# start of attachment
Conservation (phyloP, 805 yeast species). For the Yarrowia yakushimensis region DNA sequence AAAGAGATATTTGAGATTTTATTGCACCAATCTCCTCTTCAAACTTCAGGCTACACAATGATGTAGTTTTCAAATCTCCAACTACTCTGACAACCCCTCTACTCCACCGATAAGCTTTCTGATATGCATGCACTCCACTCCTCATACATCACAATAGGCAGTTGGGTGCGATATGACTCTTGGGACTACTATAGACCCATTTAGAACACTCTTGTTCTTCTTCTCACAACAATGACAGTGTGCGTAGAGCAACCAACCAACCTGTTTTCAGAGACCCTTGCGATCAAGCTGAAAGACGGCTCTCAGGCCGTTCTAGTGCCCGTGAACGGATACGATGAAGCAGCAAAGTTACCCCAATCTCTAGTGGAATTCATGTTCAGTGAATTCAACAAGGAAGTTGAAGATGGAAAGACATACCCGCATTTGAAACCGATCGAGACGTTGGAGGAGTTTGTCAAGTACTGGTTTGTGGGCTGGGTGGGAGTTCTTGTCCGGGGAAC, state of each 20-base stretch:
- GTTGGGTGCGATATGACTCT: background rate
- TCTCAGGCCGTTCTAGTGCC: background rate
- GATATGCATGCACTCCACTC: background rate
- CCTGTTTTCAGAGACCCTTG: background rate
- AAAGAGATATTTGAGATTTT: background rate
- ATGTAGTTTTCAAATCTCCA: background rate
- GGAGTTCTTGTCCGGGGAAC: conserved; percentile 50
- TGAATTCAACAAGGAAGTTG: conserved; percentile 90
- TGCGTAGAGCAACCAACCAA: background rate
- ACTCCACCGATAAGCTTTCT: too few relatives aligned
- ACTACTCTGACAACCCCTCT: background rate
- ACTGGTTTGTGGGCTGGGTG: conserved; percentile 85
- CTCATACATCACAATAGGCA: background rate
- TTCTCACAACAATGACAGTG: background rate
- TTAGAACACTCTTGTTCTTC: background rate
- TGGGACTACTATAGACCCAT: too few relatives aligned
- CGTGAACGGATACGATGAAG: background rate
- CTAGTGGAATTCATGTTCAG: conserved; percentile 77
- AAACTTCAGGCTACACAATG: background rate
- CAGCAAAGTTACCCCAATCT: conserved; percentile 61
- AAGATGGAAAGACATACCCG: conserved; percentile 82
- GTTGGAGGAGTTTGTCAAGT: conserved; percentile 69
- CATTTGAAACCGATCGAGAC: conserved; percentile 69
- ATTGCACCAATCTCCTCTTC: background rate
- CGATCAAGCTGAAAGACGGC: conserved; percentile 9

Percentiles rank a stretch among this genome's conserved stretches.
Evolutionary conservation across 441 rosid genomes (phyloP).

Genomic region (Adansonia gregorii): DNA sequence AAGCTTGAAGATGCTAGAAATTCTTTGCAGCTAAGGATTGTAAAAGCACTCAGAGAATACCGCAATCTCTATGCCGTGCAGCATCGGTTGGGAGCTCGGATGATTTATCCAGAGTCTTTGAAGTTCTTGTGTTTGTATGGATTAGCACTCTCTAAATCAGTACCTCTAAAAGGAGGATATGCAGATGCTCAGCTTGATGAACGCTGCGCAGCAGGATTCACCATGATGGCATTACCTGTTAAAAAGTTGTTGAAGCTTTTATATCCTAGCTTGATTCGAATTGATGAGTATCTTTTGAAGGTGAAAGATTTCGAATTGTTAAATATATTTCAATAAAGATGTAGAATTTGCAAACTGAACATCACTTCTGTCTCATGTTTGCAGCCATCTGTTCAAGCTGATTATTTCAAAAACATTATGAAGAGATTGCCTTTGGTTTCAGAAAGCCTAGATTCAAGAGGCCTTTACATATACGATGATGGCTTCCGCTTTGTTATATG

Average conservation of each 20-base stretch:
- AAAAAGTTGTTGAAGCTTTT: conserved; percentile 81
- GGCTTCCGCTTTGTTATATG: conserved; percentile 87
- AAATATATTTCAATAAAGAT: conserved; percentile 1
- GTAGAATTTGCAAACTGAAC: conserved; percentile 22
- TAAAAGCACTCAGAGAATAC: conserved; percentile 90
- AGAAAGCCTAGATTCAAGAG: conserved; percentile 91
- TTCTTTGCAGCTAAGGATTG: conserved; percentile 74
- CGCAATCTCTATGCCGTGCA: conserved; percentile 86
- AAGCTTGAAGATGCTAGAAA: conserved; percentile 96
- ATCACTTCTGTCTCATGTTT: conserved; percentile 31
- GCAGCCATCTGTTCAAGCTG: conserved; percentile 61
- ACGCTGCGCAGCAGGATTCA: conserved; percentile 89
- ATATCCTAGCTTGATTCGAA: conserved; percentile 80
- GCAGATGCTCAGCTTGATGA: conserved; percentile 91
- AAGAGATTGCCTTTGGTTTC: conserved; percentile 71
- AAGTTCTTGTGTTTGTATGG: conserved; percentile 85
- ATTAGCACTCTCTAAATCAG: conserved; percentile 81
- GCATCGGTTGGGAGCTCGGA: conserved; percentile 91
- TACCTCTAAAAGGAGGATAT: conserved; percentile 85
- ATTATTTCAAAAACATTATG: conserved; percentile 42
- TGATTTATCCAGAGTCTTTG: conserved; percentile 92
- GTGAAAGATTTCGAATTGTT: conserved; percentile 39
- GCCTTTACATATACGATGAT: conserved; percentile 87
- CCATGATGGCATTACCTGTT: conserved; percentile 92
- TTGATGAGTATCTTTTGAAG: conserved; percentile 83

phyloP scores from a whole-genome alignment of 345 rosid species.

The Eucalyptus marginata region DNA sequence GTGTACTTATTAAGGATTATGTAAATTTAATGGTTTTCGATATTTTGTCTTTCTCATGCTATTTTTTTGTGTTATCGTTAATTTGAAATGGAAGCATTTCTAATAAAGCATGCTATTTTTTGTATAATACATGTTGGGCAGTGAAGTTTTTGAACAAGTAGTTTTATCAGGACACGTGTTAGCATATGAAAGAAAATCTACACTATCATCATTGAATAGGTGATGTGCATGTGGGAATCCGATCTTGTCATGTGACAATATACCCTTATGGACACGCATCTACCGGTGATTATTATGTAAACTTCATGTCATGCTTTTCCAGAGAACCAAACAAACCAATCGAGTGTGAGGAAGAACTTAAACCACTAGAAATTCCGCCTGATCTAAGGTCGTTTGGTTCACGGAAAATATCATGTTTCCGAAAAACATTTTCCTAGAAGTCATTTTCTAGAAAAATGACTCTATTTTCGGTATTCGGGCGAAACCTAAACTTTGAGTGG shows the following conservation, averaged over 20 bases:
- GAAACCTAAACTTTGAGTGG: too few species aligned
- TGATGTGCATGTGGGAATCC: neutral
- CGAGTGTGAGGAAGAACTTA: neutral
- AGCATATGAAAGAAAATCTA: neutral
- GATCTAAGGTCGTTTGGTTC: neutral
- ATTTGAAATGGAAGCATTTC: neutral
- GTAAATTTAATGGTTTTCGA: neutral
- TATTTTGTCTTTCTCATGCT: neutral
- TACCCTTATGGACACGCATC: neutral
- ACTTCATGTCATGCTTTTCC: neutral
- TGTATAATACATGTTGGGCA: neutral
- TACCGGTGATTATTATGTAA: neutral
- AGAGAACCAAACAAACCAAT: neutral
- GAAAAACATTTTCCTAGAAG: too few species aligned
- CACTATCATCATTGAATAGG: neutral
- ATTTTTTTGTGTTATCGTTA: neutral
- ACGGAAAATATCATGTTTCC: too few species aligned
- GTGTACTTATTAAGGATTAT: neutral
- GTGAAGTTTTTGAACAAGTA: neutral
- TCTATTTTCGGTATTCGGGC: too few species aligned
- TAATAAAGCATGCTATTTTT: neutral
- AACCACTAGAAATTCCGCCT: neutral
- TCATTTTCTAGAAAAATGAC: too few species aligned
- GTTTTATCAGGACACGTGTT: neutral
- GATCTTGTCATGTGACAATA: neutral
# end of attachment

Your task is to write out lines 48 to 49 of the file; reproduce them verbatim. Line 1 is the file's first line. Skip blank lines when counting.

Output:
- GCATCGGTTGGGAGCTCGGA: conserved; percentile 91
- TACCTCTAAAAGGAGGATAT: conserved; percentile 85